Category: Blogs

Datapower XQuery replace

One of the clients that I’m working for discovered a problem with a SOAP web service querying an LDAP. The service could contain a ‘*’ in plain text in possibly different fields in the message. When the service is called it uses the ‘*’ as a

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SAP PI to Oracle with batch insert – Improved performance

We were implementing a bulk-data transfer from SAP into an Oracle database. Easily upwards of 15 000 materials were being uploaded to the database via a stored procedure (company policy). Normally we like this approach because it decouples PI from the database’s underlying table structure, but

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ESB = Erroneous Spaghetti Box?

While re-reading the Microservices article by Martin Fowler, I was triggered by the following footnote #7: We can’t resist mentioning Jim Webber’s statement that ESB stands for “Egregious Spaghetti Box”.  I viewed the presentation – from 2008 – in which Jim Webber and Martin Fowler

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Message modeling and XSD generation

As an integration consultant I work almost daily with XML messages. In my opinion in order to work efficiently with XML you need to have XML schemas. XML schemas makes it possible to validate your messages (including those hard to find typo’s in mappings), they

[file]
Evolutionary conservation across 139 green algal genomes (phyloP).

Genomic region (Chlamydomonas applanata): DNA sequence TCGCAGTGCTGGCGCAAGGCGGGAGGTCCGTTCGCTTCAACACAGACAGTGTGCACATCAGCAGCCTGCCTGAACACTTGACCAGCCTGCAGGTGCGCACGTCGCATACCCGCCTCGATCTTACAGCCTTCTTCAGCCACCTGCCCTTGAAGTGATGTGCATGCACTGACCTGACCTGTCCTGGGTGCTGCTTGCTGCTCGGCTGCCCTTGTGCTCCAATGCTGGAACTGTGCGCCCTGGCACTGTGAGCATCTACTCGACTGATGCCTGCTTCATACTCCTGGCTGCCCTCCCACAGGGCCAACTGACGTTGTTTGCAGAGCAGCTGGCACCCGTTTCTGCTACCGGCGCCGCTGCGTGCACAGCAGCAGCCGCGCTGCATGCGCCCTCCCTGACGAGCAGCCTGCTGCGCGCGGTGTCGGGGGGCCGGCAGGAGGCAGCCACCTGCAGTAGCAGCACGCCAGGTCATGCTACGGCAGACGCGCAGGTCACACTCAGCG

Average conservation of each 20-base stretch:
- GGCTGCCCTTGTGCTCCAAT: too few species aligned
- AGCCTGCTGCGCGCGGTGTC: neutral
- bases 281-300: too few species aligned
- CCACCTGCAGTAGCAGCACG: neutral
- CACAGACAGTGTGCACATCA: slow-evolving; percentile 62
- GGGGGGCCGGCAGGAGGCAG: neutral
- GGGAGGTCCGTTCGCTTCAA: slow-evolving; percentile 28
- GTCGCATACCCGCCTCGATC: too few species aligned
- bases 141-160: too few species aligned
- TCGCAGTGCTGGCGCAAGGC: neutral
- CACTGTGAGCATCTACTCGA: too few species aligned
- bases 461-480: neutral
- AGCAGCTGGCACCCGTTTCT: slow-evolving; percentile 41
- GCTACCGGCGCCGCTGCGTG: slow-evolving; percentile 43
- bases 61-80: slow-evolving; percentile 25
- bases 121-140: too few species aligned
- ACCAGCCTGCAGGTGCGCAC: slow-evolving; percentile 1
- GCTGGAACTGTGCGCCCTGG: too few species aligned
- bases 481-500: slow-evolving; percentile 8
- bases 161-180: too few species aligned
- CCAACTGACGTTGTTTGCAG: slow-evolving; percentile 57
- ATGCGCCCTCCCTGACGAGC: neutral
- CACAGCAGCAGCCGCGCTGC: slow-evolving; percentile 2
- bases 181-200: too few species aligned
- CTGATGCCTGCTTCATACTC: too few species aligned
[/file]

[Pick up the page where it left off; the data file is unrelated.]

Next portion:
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webMethods Integration Server StatsViewer

When running a lot of assets or a small footprint, memory consumption becomes a problem. Luckily the webMethods IS logs the memory usage in the stats logs (for those that don’t have more advanced monitoring like jmx). However these log files contain the usage as

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Building blocks for government information exchange

Last Monday I taught the SAI workshop “Integratie: van EAI over SOA tot Cloud”. I explained that there are many technical web services standards (WS-*). But that there is little attention from software vendors for the standardization of the functional side of web services. There are few standard XML schema

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Great IBM BPM book: Kolban on IBPM

IBM publishes loads of free Redbooks. But for the IBM BPM solution, there is another great – and free – source of information. i8c colleague Jef pointed me to the free book of Neil Kolban. Neil Kolban is an IBM employee who gathers all there is to know about IBM BPM and publishes

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BPMN reading material

As an IT consultant, one spends quite some time getting to and from your project locations. Lately I’ve been spending quite some time on the train. Ideal moment to refresh my BPMN knowledge.  I picked the book “Real-Life BPMN” on Amazon Kindle. The authors –

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